I'm trying to split my rails project in a front-end for regular users and a back-end for admins. Therefore i have created a namespace 'admin' so that i can easily control admin specific controller methods/layouts/authentication in the map admin.

I'm using Devise to register/authenticate my admins only. Because it is only used for admins only i'm trying to move Devise to the admin namespace.

I could not find exactly what i was looking for in the documentation of Devise but i tried something like this in routes.rb:

namespace 'admin'do 
  devise_for :admins

I also tried to make a custom Devise::Sessions controller but that too didn't seem to work out.

Does anyone know how to do this? Should i just use the regular routes for devise with a custom(admin) layout?

6 Answers 6


Simply "moving" Devise to the admin namespace is wrong. Devise uses controllers like Devise::SessionsController and that cannot be "moved".

I usually create my own controllers and inherit them from Devise:

class Admin::SessionsController < ::Devise::SessionsController
  layout "admin"
  # the rest is inherited, so it should work

And configure this in config/routes.rb:

devise_for :admins, :controllers => { :sessions => "admin/sessions" }

Or you could change the layout only, by making the layout a bit more complex:

class ApplicationController < ActionController::Base

  layout :layout


  def layout
    if devise_controller? && devise_mapping.name == :admin

  • Thanks a lot for your comprehendable solution. I'm learning to work with namespaces so your first solution is really helpful to me. Dec 21, 2010 at 20:00
  • There is no need to inherit every devise controller in order to set your own layout. You can do this in application.rb stackoverflow.com/a/11085724/1474934 Mar 11, 2020 at 11:12

How about just moving the devise_for method into a scope:

scope '/admin' do
  devise_for :admins

With namespace, the controllers will try to look for an Admin::SessionController that wont exist. With scope it doesn't, so that should work.

  • 1
    Exactly what I was after, Cheers! Apr 15, 2016 at 13:15
  • Just want to add the link to the documentation on the various ways to add scope to rails routes here
    – Vic
    Aug 31, 2019 at 3:22

How about specifying devise the path to take, place this outside your namespace.

devise_for :users, path: 'admins'

This will generate the following routes

new_user_session          GET      /admins/sign_in(.:format)          devise/sessions#new
user_session              POST     /admins/sign_in(.:format)          devise/sessions#create
destroy_user_session      DELETE   /admins/sign_out(.:format)         devise/sessions#destroy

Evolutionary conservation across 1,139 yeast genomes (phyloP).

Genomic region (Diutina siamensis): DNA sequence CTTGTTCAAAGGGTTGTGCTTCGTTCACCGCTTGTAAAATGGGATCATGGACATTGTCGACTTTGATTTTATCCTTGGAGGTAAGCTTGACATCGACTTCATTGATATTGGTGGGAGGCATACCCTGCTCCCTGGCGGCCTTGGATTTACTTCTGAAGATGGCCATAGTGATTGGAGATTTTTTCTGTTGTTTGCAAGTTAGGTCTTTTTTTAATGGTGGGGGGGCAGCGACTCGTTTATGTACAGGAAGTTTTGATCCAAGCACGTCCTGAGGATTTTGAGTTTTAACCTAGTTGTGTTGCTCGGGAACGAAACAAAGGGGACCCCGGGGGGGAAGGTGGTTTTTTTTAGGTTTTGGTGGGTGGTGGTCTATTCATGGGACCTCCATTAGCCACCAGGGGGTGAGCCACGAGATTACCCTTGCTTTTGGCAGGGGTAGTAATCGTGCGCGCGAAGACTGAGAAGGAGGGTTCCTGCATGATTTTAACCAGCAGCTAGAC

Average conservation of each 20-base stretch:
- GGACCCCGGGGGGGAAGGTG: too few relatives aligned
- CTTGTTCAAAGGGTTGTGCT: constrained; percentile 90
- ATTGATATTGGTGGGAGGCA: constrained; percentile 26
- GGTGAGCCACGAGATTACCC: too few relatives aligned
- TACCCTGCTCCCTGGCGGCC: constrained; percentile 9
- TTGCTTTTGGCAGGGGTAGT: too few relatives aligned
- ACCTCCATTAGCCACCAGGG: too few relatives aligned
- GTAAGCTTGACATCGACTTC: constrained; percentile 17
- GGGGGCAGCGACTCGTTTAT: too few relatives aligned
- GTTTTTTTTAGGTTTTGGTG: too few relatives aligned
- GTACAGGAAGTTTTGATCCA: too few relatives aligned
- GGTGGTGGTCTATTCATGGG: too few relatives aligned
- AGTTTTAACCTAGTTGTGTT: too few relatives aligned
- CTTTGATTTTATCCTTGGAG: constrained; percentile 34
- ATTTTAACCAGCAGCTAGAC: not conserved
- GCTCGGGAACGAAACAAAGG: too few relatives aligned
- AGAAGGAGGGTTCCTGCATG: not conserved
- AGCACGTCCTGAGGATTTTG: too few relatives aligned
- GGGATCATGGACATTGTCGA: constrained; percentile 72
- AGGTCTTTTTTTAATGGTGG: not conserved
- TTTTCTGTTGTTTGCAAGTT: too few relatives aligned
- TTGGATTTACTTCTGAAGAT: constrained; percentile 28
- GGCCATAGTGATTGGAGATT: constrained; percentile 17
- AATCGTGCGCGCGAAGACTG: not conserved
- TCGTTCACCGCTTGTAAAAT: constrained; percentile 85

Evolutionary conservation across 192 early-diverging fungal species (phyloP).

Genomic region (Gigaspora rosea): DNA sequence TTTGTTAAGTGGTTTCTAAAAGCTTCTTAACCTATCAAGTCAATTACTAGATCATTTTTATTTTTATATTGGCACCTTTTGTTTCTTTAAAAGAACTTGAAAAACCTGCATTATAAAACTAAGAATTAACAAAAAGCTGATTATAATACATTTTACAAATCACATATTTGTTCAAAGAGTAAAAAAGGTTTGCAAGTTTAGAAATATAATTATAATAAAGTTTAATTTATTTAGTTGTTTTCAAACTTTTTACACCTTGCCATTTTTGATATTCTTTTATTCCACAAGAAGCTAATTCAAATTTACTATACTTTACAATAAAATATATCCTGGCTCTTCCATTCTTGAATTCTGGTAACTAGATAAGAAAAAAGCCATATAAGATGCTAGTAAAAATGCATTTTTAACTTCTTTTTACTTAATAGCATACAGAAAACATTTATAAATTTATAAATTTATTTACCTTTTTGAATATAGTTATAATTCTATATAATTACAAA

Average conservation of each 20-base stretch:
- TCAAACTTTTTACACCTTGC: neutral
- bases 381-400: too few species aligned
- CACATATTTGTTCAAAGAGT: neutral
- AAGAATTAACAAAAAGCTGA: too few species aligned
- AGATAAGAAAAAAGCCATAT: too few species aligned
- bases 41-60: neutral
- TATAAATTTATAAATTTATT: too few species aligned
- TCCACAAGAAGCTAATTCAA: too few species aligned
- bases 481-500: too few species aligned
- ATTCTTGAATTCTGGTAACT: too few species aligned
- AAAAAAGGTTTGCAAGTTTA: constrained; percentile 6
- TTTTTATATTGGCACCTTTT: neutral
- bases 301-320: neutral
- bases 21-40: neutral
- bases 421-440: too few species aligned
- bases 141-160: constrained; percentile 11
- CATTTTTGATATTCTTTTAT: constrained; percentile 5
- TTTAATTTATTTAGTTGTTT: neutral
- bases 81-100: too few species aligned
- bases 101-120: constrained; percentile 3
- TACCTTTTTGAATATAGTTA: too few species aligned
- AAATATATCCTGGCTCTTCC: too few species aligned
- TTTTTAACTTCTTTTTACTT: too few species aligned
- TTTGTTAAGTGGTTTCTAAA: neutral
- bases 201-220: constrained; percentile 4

user_password             POST     /admins/password(.:format)         passwords#create
new_user_password         GET      /admins/password/new(.:format)     passwords#new
edit_user_password        GET      /admins/password/edit(.:format)    passwords#edit
                          PUT      /admins/password(.:format)         passwords#update
cancel_user_registration  GET      /admins/cancel(.:format)           registrations#cancel
user_registration         POST     /admins(.:format)                  registrations#create
new_user_registration     GET      /admins/sign_up(.:format)          registrations#new
edit_user_registration    GET      /admins/edit(.:format)             registrations#edit
                          PUT      /admins(.:format)                  registrations#updat
                          DELETE   /admins(.:format)                  registrations#destroy

You don't have to change anything in that case, if this is what you are looking for.

Happy Coding :)


Both Jack Chu and iain solutions should solve the problem plus generating your views in order to customize the layout of the login form.

So in your config/routes.rb you should have

scope '/subfolder' do
   devise_for :admins, :controllers => { :sessions => "subfolder/sessions" }

namespace :subfolder do
  match '/', :to => 'subcontroller#action'

Remember di create your own controllers for sessions as you are already doing. Probably you will need to generate your views, too by using rails generate devise:views

Check this for any doubt on devise tasks.


If you want to put your devise views in views/admin/admins/ and your controllers in controllers/admin/admins/:

your sessions_controller.rb in controllers/admin/admins:

class Admin::Admins::SessionsController < ::Devise::SessionsController
  layout "admin/connection"

routes.rb :

namespace :admin do |admin|
    devise_for :admins, :controllers => { :sessions => "admin/admins/sessions" }

Generating devise views :

rails g devise:views admin/admins

In addition to the first solution of the answer of iain i had to generate views of devise or else it throws a template missing exception.

generate views with

rails g devise_views

The views will be located in views>devise. Move the created map 'sessions' to the map views>admin

  • 1
    it's actually rails generate devise:views
    – Calavera
    Feb 26, 2012 at 16:21
  • It used to be devise_views in older versions. :) Apr 22, 2012 at 1:31

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